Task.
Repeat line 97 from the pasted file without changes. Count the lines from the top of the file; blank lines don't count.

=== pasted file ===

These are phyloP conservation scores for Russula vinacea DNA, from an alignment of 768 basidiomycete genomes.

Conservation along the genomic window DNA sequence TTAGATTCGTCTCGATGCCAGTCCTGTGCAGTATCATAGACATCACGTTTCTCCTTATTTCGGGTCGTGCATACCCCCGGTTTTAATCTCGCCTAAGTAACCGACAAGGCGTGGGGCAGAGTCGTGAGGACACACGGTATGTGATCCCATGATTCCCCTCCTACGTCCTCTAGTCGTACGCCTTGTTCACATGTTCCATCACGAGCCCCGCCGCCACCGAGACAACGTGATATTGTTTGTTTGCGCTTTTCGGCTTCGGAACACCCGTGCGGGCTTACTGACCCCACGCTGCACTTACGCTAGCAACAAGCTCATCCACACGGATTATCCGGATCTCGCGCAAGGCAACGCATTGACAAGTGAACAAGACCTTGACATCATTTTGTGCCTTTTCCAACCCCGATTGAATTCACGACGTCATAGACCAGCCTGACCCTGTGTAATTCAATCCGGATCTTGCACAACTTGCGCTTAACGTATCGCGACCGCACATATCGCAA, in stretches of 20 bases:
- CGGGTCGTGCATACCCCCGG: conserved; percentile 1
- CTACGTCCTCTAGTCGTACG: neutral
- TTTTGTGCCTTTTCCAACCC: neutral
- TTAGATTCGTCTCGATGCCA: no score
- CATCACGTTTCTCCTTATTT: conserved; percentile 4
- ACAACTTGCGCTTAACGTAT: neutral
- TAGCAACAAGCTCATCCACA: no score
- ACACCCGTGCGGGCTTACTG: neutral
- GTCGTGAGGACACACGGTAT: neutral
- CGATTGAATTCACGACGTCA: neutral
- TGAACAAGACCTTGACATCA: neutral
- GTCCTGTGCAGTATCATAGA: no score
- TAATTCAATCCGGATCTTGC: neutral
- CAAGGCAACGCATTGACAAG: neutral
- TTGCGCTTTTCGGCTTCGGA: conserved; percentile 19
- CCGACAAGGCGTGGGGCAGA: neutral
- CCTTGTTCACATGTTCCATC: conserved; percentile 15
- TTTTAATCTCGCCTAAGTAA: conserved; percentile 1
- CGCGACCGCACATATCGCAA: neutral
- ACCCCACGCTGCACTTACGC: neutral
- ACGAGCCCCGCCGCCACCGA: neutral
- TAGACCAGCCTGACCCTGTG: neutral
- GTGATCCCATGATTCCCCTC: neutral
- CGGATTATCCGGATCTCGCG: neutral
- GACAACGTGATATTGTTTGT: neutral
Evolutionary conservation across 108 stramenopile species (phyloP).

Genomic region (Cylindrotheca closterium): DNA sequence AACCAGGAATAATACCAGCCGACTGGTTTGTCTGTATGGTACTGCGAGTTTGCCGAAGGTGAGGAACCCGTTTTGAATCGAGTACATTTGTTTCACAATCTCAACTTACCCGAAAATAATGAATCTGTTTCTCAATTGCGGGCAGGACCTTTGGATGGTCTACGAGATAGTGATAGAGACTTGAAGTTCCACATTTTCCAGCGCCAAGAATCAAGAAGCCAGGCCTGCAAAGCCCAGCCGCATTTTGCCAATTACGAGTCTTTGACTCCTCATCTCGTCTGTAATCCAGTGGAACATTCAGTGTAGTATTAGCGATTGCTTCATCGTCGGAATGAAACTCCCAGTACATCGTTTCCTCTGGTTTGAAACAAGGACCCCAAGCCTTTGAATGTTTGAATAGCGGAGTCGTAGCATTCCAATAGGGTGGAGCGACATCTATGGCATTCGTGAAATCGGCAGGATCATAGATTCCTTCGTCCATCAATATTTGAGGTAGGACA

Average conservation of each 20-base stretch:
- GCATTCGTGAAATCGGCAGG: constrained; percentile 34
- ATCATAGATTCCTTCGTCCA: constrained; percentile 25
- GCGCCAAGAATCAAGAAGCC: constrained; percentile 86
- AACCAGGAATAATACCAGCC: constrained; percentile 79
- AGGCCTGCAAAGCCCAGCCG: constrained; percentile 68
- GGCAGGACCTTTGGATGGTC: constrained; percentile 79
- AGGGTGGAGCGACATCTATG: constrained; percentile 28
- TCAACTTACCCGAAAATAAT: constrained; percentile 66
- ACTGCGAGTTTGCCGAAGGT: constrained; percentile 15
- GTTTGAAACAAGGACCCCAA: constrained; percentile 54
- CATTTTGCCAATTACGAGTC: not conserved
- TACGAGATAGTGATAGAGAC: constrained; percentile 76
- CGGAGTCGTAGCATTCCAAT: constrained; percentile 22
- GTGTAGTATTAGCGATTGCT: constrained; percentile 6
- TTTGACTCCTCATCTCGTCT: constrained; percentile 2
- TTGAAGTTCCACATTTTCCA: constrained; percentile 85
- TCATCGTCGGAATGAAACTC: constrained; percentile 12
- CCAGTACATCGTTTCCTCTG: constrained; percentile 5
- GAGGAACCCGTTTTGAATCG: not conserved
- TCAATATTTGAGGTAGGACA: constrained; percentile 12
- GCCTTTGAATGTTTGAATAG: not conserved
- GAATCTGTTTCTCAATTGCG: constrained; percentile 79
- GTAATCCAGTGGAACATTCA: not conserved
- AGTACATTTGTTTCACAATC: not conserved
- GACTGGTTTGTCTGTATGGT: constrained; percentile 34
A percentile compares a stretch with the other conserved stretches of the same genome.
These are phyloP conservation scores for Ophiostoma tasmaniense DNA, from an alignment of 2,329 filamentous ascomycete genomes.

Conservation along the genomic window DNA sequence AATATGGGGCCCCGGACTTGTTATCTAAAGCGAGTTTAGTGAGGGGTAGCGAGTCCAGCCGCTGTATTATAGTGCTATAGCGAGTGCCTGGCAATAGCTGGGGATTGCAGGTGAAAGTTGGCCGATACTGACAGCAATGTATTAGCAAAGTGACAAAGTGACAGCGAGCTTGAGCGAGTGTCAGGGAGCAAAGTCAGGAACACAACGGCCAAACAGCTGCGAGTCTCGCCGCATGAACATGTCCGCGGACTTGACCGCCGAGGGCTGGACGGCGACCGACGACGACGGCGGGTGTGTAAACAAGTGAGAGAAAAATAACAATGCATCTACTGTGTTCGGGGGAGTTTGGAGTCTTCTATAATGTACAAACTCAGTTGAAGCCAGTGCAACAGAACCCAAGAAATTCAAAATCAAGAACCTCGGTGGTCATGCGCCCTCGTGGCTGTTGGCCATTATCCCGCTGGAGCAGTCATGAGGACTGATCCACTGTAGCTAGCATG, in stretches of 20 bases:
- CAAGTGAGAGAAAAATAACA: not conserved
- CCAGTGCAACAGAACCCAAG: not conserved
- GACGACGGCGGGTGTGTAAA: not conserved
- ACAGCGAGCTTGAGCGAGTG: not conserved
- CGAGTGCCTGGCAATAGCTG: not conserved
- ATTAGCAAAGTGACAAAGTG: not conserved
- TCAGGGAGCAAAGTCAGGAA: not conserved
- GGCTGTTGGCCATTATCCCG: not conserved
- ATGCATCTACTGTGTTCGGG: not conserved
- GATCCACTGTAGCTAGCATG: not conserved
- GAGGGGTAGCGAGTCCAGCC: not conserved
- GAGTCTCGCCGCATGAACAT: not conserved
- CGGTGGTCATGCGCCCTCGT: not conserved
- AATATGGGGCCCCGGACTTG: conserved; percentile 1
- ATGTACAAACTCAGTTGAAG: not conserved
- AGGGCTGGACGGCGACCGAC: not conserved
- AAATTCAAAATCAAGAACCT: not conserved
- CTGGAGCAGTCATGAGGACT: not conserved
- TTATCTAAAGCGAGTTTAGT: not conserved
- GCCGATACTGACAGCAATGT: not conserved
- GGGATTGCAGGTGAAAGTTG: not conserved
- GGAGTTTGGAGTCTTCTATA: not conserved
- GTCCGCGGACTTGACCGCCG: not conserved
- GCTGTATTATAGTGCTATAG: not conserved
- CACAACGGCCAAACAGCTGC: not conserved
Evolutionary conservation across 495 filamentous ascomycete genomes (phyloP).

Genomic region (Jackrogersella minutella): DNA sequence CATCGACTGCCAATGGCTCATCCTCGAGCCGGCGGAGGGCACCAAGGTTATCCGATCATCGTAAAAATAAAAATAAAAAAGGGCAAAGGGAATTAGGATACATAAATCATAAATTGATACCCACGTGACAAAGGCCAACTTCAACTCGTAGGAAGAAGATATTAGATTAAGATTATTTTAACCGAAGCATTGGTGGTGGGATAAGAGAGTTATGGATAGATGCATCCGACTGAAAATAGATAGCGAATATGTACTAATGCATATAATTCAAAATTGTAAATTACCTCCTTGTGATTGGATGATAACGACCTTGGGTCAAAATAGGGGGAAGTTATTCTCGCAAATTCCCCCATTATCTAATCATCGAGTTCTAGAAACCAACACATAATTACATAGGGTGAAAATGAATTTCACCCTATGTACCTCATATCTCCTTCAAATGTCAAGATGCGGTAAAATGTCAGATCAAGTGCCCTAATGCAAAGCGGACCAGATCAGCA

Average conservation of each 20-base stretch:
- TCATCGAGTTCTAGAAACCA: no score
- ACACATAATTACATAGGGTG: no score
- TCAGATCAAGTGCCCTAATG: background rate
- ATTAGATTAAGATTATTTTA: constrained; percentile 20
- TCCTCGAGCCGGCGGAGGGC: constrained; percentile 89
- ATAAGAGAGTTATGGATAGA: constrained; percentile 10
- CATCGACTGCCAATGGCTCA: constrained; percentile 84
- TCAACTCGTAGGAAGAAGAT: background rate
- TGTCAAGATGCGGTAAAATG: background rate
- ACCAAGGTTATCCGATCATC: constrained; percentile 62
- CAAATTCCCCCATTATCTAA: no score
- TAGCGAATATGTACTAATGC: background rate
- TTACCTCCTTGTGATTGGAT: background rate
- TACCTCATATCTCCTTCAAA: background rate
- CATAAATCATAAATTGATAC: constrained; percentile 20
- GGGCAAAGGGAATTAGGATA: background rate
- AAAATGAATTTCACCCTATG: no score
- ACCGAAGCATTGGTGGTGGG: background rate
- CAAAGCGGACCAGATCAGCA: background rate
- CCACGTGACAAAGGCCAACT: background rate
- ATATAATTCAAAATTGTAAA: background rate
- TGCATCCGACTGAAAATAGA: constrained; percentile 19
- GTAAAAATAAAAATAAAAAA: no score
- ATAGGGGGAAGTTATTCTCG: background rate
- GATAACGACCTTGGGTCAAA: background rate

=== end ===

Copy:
- CAAATTCCCCCATTATCTAA: no score